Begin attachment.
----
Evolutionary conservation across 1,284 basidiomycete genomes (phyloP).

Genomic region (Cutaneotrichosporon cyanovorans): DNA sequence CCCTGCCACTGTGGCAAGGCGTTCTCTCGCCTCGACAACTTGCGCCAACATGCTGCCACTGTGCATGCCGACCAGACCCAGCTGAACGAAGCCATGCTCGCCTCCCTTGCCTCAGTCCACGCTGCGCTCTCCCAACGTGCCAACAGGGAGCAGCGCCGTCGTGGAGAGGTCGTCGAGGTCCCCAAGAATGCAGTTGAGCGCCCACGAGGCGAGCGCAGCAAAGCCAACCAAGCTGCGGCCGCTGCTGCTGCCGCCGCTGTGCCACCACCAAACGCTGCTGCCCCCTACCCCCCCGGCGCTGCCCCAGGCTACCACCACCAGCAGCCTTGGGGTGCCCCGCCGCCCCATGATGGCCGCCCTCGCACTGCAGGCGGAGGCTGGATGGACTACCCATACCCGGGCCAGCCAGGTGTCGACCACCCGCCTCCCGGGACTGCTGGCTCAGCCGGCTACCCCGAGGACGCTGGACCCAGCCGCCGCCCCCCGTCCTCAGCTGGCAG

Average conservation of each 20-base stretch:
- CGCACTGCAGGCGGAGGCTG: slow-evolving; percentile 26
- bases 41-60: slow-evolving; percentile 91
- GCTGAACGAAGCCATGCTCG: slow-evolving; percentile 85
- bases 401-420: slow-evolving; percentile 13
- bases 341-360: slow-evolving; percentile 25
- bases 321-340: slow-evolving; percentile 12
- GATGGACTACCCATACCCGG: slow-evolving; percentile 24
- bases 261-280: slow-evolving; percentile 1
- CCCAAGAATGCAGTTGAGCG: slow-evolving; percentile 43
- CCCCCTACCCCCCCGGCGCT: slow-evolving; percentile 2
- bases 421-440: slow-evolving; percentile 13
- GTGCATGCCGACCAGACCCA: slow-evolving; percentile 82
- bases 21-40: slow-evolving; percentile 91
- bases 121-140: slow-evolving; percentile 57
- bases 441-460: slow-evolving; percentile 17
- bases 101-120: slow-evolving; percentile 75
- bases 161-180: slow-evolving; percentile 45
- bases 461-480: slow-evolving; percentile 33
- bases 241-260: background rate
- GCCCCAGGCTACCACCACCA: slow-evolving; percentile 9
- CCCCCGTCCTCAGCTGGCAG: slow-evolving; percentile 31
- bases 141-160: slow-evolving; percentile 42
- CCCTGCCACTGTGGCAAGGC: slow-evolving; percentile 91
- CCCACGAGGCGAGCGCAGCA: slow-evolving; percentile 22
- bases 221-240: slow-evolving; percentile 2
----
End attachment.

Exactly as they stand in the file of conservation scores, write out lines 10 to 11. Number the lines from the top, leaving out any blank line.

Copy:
- GATGGACTACCCATACCCGG: slow-evolving; percentile 24
- bases 261-280: slow-evolving; percentile 1